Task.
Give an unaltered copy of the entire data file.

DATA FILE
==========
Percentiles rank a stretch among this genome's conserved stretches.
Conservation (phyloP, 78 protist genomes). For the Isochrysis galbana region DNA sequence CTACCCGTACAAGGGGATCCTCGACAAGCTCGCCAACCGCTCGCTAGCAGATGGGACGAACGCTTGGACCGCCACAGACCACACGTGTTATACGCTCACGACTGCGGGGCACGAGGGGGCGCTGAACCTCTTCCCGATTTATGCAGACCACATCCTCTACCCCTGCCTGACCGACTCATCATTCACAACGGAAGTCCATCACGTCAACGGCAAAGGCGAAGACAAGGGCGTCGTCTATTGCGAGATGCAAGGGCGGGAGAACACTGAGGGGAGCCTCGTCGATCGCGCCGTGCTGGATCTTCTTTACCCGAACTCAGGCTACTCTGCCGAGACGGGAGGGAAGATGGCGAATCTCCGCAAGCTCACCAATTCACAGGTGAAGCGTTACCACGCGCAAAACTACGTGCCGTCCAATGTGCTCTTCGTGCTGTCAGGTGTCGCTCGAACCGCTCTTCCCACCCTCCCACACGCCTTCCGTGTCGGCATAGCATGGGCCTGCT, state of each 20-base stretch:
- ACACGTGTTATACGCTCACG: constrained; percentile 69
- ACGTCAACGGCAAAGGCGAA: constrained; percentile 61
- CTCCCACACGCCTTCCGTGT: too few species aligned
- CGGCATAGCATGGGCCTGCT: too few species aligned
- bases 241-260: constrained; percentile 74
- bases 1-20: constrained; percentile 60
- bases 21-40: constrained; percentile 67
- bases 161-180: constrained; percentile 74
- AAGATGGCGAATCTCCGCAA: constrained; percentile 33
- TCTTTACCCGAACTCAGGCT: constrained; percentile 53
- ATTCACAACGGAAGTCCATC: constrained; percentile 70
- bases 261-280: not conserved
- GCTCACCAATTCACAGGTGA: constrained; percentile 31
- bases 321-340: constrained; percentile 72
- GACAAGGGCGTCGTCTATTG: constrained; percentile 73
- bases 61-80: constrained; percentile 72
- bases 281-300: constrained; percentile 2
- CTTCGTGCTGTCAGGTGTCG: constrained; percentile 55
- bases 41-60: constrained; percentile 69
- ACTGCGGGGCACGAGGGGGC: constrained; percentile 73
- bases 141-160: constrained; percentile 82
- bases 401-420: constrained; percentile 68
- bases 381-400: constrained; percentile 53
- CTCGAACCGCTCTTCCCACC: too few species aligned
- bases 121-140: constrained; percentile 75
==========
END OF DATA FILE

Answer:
Percentiles rank a stretch among this genome's conserved stretches.
Conservation (phyloP, 78 protist genomes). For the Isochrysis galbana region DNA sequence CTACCCGTACAAGGGGATCCTCGACAAGCTCGCCAACCGCTCGCTAGCAGATGGGACGAACGCTTGGACCGCCACAGACCACACGTGTTATACGCTCACGACTGCGGGGCACGAGGGGGCGCTGAACCTCTTCCCGATTTATGCAGACCACATCCTCTACCCCTGCCTGACCGACTCATCATTCACAACGGAAGTCCATCACGTCAACGGCAAAGGCGAAGACAAGGGCGTCGTCTATTGCGAGATGCAAGGGCGGGAGAACACTGAGGGGAGCCTCGTCGATCGCGCCGTGCTGGATCTTCTTTACCCGAACTCAGGCTACTCTGCCGAGACGGGAGGGAAGATGGCGAATCTCCGCAAGCTCACCAATTCACAGGTGAAGCGTTACCACGCGCAAAACTACGTGCCGTCCAATGTGCTCTTCGTGCTGTCAGGTGTCGCTCGAACCGCTCTTCCCACCCTCCCACACGCCTTCCGTGTCGGCATAGCATGGGCCTGCT, state of each 20-base stretch:
- ACACGTGTTATACGCTCACG: constrained; percentile 69
- ACGTCAACGGCAAAGGCGAA: constrained; percentile 61
- CTCCCACACGCCTTCCGTGT: too few species aligned
- CGGCATAGCATGGGCCTGCT: too few species aligned
- bases 241-260: constrained; percentile 74
- bases 1-20: constrained; percentile 60
- bases 21-40: constrained; percentile 67
- bases 161-180: constrained; percentile 74
- AAGATGGCGAATCTCCGCAA: constrained; percentile 33
- TCTTTACCCGAACTCAGGCT: constrained; percentile 53
- ATTCACAACGGAAGTCCATC: constrained; percentile 70
- bases 261-280: not conserved
- GCTCACCAATTCACAGGTGA: constrained; percentile 31
- bases 321-340: constrained; percentile 72
- GACAAGGGCGTCGTCTATTG: constrained; percentile 73
- bases 61-80: constrained; percentile 72
- bases 281-300: constrained; percentile 2
- CTTCGTGCTGTCAGGTGTCG: constrained; percentile 55
- bases 41-60: constrained; percentile 69
- ACTGCGGGGCACGAGGGGGC: constrained; percentile 73
- bases 141-160: constrained; percentile 82
- bases 401-420: constrained; percentile 68
- bases 381-400: constrained; percentile 53
- CTCGAACCGCTCTTCCCACC: too few species aligned
- bases 121-140: constrained; percentile 75